ONIX Explained in One Easy Page
By Jonathan Perry —
(This post originally published at Jared & Perry Metadata. Used with permission.)
One can’t go very long in the book industry without reading the term “ONIX.” Yes, it has a lot of details, but the high-level view is extremely simple, and you need to know it. Here we go:
“ONIX” in our world refers to “ONIX for Books Product Information Message.” It is a global standard for expressing information about books in a way that can be easily exchanged, and in fact ONIX stands for “ONline Information eXchange.”
ONIX isn’t your books’ data, nor the database that holds that data. ONIX isn’t software. It is just a free set of standards used to create, and then read, a file. Think of an ONIX file as a shipping container for your book’s data. You create the file and then send it to a trading partner, via FTP, email, or whatever. It is just an XML file, which is just a text file in which your data is surrounded by “markup” which is a bunch of codes, tags and brackets.
The power of ONIX is that it enables mindless computers to have accurate “conversations.” If you know that your book’s title is “Robinson Crusoe” and both you and your customer have followed the ONIX rules, then the words “Robinson Crusoe” will appear in your ONIX file surrounded by certain tags and codes agreed upon for expressing Title. Once you send that file to your customer, their computer software will in effect say to itself “get ready, here comes a string of characters tagged as being the Title…yep, here comes the start tag…Robinson Crusoe…and here’s the close tag. Everything between that start tag and close tag, no matter how long, short or weird, is supposedly what the industry agrees upon as Title, so we’ll put the letters “Robinson Crusoe” in our database in the Title field.”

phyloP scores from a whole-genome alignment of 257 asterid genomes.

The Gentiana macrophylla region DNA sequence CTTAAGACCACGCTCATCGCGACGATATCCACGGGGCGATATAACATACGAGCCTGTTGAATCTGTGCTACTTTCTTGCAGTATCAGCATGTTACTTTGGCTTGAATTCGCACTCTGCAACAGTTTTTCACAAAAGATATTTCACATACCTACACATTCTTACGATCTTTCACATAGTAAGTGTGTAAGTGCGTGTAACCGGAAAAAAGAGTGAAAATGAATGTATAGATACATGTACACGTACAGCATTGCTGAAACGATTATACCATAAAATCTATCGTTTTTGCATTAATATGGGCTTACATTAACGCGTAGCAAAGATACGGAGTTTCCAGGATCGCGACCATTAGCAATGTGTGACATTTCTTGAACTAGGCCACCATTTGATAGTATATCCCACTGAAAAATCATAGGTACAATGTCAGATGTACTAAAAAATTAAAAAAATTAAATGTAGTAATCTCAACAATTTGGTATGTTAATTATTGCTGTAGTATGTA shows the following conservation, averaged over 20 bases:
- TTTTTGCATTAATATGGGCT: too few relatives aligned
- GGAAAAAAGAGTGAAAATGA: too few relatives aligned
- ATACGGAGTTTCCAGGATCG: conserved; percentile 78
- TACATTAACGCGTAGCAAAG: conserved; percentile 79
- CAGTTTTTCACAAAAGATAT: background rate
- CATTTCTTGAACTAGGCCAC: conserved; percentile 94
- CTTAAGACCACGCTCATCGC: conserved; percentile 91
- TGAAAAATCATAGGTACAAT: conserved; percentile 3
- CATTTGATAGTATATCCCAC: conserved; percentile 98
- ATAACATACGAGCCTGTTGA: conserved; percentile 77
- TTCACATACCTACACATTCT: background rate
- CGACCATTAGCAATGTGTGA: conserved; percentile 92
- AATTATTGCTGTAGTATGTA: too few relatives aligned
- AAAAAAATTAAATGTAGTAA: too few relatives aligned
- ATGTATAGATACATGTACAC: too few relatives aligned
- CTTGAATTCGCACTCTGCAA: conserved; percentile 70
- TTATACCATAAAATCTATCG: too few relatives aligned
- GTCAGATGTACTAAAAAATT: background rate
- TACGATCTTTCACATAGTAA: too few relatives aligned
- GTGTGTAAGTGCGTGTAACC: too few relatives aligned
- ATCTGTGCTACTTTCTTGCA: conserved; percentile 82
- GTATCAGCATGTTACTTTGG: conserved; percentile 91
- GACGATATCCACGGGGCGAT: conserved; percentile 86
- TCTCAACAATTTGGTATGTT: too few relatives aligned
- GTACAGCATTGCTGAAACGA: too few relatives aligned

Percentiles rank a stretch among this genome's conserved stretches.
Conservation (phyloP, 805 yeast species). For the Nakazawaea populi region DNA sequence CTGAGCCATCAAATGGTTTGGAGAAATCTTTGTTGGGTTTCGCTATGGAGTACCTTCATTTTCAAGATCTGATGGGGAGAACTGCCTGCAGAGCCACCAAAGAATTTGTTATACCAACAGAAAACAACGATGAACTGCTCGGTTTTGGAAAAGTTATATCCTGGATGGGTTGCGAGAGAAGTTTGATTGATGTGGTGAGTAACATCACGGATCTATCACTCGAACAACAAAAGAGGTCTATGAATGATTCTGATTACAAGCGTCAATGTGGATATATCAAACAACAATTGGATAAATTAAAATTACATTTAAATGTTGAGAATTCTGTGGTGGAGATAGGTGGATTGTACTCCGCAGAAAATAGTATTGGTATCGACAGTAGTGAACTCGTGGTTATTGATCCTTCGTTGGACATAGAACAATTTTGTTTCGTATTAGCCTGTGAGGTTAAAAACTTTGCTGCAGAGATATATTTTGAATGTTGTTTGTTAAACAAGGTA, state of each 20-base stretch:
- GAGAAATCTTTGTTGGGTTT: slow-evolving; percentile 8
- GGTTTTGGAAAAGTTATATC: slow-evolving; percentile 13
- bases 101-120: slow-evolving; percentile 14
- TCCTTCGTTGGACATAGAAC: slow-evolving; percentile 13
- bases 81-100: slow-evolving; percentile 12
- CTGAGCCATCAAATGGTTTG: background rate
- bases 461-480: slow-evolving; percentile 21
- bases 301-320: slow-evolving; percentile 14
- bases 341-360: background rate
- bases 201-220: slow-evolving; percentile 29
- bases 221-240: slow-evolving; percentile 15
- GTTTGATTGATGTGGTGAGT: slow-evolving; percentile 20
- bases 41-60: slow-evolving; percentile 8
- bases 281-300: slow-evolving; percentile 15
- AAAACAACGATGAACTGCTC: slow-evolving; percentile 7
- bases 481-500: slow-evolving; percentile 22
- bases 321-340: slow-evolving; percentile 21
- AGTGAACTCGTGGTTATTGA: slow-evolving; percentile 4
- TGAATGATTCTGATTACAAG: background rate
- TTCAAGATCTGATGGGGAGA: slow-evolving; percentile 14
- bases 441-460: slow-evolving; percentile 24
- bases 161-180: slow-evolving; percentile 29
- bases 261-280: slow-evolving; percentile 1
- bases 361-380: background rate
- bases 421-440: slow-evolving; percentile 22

This example is simple, and if all book data were this simple, we might not need ONIX…but what if you needed to explain more? Suppose your book had an alternate title (as does the actual Robinson Crusoe)? An abbreviated or translated title? ONIX has tags and codes for these and many other complexities. ONIX has over 200 different data points commonly needed in the book world, with numerous possible values and ways to express variations. ONIX files can also support plenty of “rich data” such as various types of descriptions, back- and jacket-flap copy, author biographies and more. The latest version also has much more support for ebooks.
Is ONIX perfect? No. It can’t cover everything. It is complicated. Besides, many players use “standard” ONIX in different ways, either in creating or receiving files. That said, ONIX is by far the most powerful method for conveying data among book trading partners. It is here to stay.
About the Author
From my first day in my own bookstore, I quickly realized I needed correct information – to find a book for a customer, to order inventory from a publisher – to organize my store in a way that made shopping pleasurable and actionable.
While working in bookstore management, and later in sales and sales management for a couple of established publishing companies, I found I was spending up to 25% of my time doing database and metadata work. I chose to do so because many of the books I was trying to sell had such limited information; customers could not find them, much less make a purchase! It was clear to me that without complete, accurate information – metadata – I had problems; and with it, I had happier customers and increased sales.
For more information about Jonathan and his company, visit Jarred & Perry Metadata.